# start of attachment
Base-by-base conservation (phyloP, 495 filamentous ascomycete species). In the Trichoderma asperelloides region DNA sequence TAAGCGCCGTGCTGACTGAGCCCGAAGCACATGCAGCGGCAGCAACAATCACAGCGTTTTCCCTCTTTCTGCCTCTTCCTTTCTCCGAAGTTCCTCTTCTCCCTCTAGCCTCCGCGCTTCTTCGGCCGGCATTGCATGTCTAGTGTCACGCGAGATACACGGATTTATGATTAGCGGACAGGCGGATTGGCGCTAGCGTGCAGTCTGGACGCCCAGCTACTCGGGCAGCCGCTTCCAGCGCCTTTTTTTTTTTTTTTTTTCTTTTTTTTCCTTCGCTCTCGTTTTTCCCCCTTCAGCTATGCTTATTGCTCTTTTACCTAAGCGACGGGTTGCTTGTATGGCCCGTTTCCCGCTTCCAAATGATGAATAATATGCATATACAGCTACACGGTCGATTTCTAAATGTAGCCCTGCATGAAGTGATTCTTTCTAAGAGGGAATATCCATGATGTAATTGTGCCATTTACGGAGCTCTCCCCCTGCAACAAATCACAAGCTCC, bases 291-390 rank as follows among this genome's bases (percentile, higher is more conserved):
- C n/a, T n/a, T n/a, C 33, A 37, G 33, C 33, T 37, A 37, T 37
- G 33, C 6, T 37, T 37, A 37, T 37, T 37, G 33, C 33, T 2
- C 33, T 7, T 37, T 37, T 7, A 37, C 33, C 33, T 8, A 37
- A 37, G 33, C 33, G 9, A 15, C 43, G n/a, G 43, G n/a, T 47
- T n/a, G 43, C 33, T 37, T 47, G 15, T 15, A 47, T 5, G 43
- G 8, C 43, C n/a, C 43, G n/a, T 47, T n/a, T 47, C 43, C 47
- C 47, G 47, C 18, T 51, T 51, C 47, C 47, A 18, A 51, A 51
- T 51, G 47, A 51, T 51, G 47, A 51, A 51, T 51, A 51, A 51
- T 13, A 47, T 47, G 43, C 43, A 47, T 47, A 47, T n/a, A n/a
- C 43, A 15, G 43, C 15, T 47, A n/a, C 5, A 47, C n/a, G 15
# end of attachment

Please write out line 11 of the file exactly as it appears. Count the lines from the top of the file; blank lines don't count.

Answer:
- C 43, A 15, G 43, C 15, T 47, A n/a, C 5, A 47, C n/a, G 15